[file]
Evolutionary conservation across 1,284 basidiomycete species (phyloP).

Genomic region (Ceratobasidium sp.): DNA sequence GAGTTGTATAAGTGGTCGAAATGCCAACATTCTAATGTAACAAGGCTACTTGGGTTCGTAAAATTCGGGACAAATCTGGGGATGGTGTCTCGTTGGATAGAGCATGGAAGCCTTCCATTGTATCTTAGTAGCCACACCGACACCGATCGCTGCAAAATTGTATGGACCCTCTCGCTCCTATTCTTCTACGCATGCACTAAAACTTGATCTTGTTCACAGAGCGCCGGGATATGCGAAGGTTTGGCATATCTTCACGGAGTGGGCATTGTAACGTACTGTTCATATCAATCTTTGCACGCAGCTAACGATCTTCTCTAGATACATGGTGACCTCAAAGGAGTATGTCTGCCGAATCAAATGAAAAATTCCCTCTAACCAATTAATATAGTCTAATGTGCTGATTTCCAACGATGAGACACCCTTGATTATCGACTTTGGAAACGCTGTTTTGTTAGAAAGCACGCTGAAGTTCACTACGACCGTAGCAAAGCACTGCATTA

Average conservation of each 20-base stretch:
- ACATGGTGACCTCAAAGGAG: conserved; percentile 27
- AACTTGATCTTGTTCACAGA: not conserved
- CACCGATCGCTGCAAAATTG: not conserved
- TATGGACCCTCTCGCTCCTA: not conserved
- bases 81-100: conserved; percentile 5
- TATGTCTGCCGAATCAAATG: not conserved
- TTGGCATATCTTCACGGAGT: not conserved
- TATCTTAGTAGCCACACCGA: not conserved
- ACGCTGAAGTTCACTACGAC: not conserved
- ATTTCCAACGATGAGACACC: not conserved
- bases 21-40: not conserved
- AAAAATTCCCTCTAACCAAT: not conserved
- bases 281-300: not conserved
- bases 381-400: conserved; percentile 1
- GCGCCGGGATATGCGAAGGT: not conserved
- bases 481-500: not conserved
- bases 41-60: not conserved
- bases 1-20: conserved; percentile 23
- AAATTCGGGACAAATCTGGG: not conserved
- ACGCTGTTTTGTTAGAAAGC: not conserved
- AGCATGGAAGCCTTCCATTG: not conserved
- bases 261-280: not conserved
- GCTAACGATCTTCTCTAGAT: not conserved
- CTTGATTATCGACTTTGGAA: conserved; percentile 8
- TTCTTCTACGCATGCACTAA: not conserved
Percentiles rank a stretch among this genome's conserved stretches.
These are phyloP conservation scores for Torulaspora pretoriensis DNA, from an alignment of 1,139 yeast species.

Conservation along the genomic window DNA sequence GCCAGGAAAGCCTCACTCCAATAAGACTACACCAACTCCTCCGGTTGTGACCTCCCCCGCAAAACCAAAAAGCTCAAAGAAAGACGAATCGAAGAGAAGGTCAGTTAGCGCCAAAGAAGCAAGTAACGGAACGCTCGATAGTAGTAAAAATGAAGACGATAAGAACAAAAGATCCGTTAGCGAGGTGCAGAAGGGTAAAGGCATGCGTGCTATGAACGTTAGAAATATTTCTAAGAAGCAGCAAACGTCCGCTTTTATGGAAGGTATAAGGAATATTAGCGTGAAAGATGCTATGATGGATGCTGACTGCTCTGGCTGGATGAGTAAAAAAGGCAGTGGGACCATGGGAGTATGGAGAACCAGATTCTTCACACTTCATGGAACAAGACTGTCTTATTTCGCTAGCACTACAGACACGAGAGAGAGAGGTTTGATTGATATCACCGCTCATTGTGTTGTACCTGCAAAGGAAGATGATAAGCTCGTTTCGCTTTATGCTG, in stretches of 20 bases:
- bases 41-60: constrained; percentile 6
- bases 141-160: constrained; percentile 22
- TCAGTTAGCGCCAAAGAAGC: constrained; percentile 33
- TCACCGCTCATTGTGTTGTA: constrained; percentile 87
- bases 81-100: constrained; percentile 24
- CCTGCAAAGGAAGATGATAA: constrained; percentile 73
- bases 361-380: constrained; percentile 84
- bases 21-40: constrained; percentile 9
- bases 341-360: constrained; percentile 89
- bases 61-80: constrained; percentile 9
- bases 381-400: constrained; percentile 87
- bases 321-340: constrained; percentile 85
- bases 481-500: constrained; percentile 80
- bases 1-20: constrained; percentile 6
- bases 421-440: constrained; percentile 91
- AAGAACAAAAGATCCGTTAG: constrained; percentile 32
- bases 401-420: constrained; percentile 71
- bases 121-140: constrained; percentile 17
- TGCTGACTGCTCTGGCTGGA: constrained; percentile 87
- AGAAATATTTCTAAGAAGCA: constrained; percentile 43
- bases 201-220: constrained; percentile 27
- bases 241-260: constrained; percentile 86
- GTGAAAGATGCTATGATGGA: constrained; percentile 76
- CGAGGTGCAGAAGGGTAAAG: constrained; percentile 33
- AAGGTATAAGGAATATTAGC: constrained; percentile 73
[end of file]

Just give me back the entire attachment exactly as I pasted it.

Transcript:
Evolutionary conservation across 1,284 basidiomycete species (phyloP).

Genomic region (Ceratobasidium sp.): DNA sequence GAGTTGTATAAGTGGTCGAAATGCCAACATTCTAATGTAACAAGGCTACTTGGGTTCGTAAAATTCGGGACAAATCTGGGGATGGTGTCTCGTTGGATAGAGCATGGAAGCCTTCCATTGTATCTTAGTAGCCACACCGACACCGATCGCTGCAAAATTGTATGGACCCTCTCGCTCCTATTCTTCTACGCATGCACTAAAACTTGATCTTGTTCACAGAGCGCCGGGATATGCGAAGGTTTGGCATATCTTCACGGAGTGGGCATTGTAACGTACTGTTCATATCAATCTTTGCACGCAGCTAACGATCTTCTCTAGATACATGGTGACCTCAAAGGAGTATGTCTGCCGAATCAAATGAAAAATTCCCTCTAACCAATTAATATAGTCTAATGTGCTGATTTCCAACGATGAGACACCCTTGATTATCGACTTTGGAAACGCTGTTTTGTTAGAAAGCACGCTGAAGTTCACTACGACCGTAGCAAAGCACTGCATTA

Average conservation of each 20-base stretch:
- ACATGGTGACCTCAAAGGAG: conserved; percentile 27
- AACTTGATCTTGTTCACAGA: not conserved
- CACCGATCGCTGCAAAATTG: not conserved
- TATGGACCCTCTCGCTCCTA: not conserved
- bases 81-100: conserved; percentile 5
- TATGTCTGCCGAATCAAATG: not conserved
- TTGGCATATCTTCACGGAGT: not conserved
- TATCTTAGTAGCCACACCGA: not conserved
- ACGCTGAAGTTCACTACGAC: not conserved
- ATTTCCAACGATGAGACACC: not conserved
- bases 21-40: not conserved
- AAAAATTCCCTCTAACCAAT: not conserved
- bases 281-300: not conserved
- bases 381-400: conserved; percentile 1
- GCGCCGGGATATGCGAAGGT: not conserved
- bases 481-500: not conserved
- bases 41-60: not conserved
- bases 1-20: conserved; percentile 23
- AAATTCGGGACAAATCTGGG: not conserved
- ACGCTGTTTTGTTAGAAAGC: not conserved
- AGCATGGAAGCCTTCCATTG: not conserved
- bases 261-280: not conserved
- GCTAACGATCTTCTCTAGAT: not conserved
- CTTGATTATCGACTTTGGAA: conserved; percentile 8
- TTCTTCTACGCATGCACTAA: not conserved
Percentiles rank a stretch among this genome's conserved stretches.
These are phyloP conservation scores for Torulaspora pretoriensis DNA, from an alignment of 1,139 yeast species.

Conservation along the genomic window DNA sequence GCCAGGAAAGCCTCACTCCAATAAGACTACACCAACTCCTCCGGTTGTGACCTCCCCCGCAAAACCAAAAAGCTCAAAGAAAGACGAATCGAAGAGAAGGTCAGTTAGCGCCAAAGAAGCAAGTAACGGAACGCTCGATAGTAGTAAAAATGAAGACGATAAGAACAAAAGATCCGTTAGCGAGGTGCAGAAGGGTAAAGGCATGCGTGCTATGAACGTTAGAAATATTTCTAAGAAGCAGCAAACGTCCGCTTTTATGGAAGGTATAAGGAATATTAGCGTGAAAGATGCTATGATGGATGCTGACTGCTCTGGCTGGATGAGTAAAAAAGGCAGTGGGACCATGGGAGTATGGAGAACCAGATTCTTCACACTTCATGGAACAAGACTGTCTTATTTCGCTAGCACTACAGACACGAGAGAGAGAGGTTTGATTGATATCACCGCTCATTGTGTTGTACCTGCAAAGGAAGATGATAAGCTCGTTTCGCTTTATGCTG, in stretches of 20 bases:
- bases 41-60: constrained; percentile 6
- bases 141-160: constrained; percentile 22
- TCAGTTAGCGCCAAAGAAGC: constrained; percentile 33
- TCACCGCTCATTGTGTTGTA: constrained; percentile 87
- bases 81-100: constrained; percentile 24
- CCTGCAAAGGAAGATGATAA: constrained; percentile 73
- bases 361-380: constrained; percentile 84
- bases 21-40: constrained; percentile 9
- bases 341-360: constrained; percentile 89
- bases 61-80: constrained; percentile 9
- bases 381-400: constrained; percentile 87
- bases 321-340: constrained; percentile 85
- bases 481-500: constrained; percentile 80
- bases 1-20: constrained; percentile 6
- bases 421-440: constrained; percentile 91
- AAGAACAAAAGATCCGTTAG: constrained; percentile 32
- bases 401-420: constrained; percentile 71
- bases 121-140: constrained; percentile 17
- TGCTGACTGCTCTGGCTGGA: constrained; percentile 87
- AGAAATATTTCTAAGAAGCA: constrained; percentile 43
- bases 201-220: constrained; percentile 27
- bases 241-260: constrained; percentile 86
- GTGAAAGATGCTATGATGGA: constrained; percentile 76
- CGAGGTGCAGAAGGGTAAAG: constrained; percentile 33
- AAGGTATAAGGAATATTAGC: constrained; percentile 73